Sunday, 15 June 2014
#CBR6 Book 54 + bonus novella: "Eternity in Death" and "Creation in Death" by J.D. Robb
Eternity in Death - 3 stars
Creation in Death - 4.5 stars
Creation in Death is book 25 in the In Death series (and the novella precedes it, counting as 24.5) and this is possibly not the place you want to start, as a whole load of character development comes before. However, as the books are a bit like episodes in a crime procedural show, picking up with this one would be like watching a random episode of a show a few seasons in. I don't think there's any major spoilers for previous books in this review, but if you jump in at 25, you have only yourself to blame.
Eternity in Death is a novella, first included in the anthology Dead of Night. A wealthy society girl is found dead in her apartment, with two puncture wounds in her neck. Lt. Dallas and her partner Delia Peabody investigate, and all clues point to an underground horror club, where the owner is indeed purporting to be an actual vampire, with an alibi for the night in question. Pragmatic Dallas ignores all superstitious rumours and is determined to prove the guilt of the skeevy club owner.
In Creation in Death, Dallas and her crew hunt a serial killer, after a young brunette is found tortured and murdered in a public park. Carved into her torso is the time it took her to die, complete in hours, minutes and seconds. The dead woman was artfully draped on an expensive sheet, and had a silver ring placed on her left ring finger. The body signals the return of "The Groom", who nine years earlier killed four women in fifteen days, and then disappeared. Eve and Feeney, her then partner, now her friend and mentor, worked the case, and both see it as a personal failure that the killer got away.
To make the case even more personal, it becomes obvious that the victim was employed by Eve's billionaire husband Roarke, and all the products used to clean the body, as well as the sheet she was lying on was bought in stores owned by him. As the case progresses, it becomes obvious that the killer is going to target only women employed by Roarke, and he intents his fourth and final victim to be Eve herself.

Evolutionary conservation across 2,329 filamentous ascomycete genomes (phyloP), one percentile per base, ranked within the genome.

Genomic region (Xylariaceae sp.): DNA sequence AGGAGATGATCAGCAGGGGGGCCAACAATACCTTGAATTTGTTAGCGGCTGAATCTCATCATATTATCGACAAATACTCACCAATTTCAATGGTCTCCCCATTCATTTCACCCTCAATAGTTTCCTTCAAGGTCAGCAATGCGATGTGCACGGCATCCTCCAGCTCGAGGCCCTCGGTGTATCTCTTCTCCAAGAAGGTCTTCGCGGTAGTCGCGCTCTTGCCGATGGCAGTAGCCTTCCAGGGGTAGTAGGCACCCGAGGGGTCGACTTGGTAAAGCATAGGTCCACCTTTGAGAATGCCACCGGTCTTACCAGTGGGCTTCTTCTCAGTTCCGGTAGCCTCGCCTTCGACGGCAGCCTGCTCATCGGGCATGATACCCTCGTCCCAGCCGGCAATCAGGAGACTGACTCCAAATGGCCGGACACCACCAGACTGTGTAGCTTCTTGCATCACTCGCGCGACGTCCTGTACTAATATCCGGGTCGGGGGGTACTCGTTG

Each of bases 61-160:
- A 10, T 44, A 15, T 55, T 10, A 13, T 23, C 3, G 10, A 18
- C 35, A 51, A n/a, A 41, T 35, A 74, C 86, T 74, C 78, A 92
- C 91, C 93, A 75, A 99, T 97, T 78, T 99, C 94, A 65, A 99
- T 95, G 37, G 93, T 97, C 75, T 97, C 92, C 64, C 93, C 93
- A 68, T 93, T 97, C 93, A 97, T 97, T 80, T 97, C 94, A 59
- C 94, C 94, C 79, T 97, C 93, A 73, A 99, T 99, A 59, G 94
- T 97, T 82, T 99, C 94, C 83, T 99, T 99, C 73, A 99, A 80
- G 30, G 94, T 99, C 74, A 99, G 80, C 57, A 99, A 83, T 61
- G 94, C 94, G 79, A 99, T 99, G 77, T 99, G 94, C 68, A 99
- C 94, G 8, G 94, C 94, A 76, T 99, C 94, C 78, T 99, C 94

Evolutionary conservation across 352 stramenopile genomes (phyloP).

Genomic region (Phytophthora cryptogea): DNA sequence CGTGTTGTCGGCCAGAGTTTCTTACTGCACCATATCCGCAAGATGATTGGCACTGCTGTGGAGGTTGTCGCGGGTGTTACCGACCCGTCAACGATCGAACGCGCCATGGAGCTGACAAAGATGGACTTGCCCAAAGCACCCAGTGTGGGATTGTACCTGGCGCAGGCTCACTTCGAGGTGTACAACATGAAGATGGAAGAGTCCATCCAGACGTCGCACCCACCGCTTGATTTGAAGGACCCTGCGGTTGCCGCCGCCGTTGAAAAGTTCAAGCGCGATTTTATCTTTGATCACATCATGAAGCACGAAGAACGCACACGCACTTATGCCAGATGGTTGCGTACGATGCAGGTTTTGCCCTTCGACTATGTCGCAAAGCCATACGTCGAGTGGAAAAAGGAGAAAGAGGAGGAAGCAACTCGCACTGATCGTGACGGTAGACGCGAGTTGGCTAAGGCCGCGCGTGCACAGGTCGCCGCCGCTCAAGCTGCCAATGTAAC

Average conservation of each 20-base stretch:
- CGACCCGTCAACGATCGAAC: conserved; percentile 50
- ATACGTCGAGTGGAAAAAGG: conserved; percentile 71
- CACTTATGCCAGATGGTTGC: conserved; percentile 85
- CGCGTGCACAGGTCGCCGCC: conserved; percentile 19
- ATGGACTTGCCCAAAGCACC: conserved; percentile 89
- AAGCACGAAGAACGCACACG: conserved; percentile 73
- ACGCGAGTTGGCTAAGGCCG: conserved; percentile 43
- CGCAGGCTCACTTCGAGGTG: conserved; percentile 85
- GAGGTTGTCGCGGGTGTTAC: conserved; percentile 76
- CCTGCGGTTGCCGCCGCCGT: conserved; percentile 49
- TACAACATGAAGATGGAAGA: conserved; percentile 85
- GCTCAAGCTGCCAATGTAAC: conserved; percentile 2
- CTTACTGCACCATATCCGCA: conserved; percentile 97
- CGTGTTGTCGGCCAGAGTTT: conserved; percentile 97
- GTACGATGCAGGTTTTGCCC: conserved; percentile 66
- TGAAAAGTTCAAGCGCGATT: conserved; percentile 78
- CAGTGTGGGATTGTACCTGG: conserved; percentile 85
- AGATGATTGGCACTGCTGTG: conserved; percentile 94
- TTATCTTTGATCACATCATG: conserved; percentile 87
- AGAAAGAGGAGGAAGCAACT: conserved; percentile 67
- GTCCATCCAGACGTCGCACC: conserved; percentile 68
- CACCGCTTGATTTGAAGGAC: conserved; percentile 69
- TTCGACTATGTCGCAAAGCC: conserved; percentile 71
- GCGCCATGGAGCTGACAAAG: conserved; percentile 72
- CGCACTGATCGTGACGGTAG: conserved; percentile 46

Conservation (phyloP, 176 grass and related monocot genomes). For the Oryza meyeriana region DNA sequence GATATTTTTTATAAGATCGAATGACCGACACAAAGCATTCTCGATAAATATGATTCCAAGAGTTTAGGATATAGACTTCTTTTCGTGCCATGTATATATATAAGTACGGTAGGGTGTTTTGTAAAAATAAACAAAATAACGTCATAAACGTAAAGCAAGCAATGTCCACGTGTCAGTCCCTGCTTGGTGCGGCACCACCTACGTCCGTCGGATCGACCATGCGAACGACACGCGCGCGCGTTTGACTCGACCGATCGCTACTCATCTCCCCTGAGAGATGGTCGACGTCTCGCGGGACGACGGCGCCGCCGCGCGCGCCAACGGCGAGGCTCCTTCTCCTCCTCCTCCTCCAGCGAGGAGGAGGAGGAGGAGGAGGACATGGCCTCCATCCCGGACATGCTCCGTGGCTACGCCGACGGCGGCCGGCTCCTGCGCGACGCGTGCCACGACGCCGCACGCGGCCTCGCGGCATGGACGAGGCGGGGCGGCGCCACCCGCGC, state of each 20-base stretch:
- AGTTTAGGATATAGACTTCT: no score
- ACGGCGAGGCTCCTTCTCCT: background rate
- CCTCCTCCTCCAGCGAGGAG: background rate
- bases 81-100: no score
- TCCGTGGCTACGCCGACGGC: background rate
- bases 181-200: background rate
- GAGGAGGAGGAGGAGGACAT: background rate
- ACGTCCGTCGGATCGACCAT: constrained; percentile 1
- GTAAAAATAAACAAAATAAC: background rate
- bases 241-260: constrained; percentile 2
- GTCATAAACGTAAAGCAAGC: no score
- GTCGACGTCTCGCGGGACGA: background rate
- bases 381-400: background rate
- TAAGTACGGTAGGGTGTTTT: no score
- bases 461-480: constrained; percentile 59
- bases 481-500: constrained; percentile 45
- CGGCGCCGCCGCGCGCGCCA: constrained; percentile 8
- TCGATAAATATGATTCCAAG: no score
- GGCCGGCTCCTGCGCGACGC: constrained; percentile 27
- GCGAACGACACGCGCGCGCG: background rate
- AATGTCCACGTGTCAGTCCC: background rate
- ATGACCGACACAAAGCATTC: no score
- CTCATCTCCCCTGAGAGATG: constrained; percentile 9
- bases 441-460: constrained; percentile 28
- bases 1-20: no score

Some of the In Death novels are quick, entertaining, light reads, with a fairly generic mystery of the week, usually with some subplot involving Eve and Roarke's marriage or their relationship to their friends. This book is tense and exciting, with the stakes being very high for everyone involved. As the reader also gets to see the POVs of the victims "the Groom" has captured, as well as the killer himself, you really get a feel for the case, and understand the tension in the police department to stop him. Because of the personal stakes for the investigators, tempers are also frayed, and there is quite a lot of tension between Eve and Feeney, whose roles are now reversed. She, who used to be the rookie, is now heading the investigation, and Feeney has to follow her lead.
The investigation also shows how far Eve is willing to go to bring murderers and criminals to justice. While normally unfailingly moral and law-abiding, she's not above using all the resources her husband's unimaginable wealth can provide, and in this case, she needs him more than ever. After the fairly annoying complications forced on their marriage in the last book, Innocent in Death, it was nice to see them working together more as a team. I also thought, considering the very real danger facing his wife, that Roarke kept his sometimes very annoying domineering alpha male tendencies in check, and trusted both the competency of his wife and her colleagues in keeping her safe. This is definitely one of the better books of the series, and reminded me why I enjoy them so much and keep reading.
Crossposted on Cannonball Read.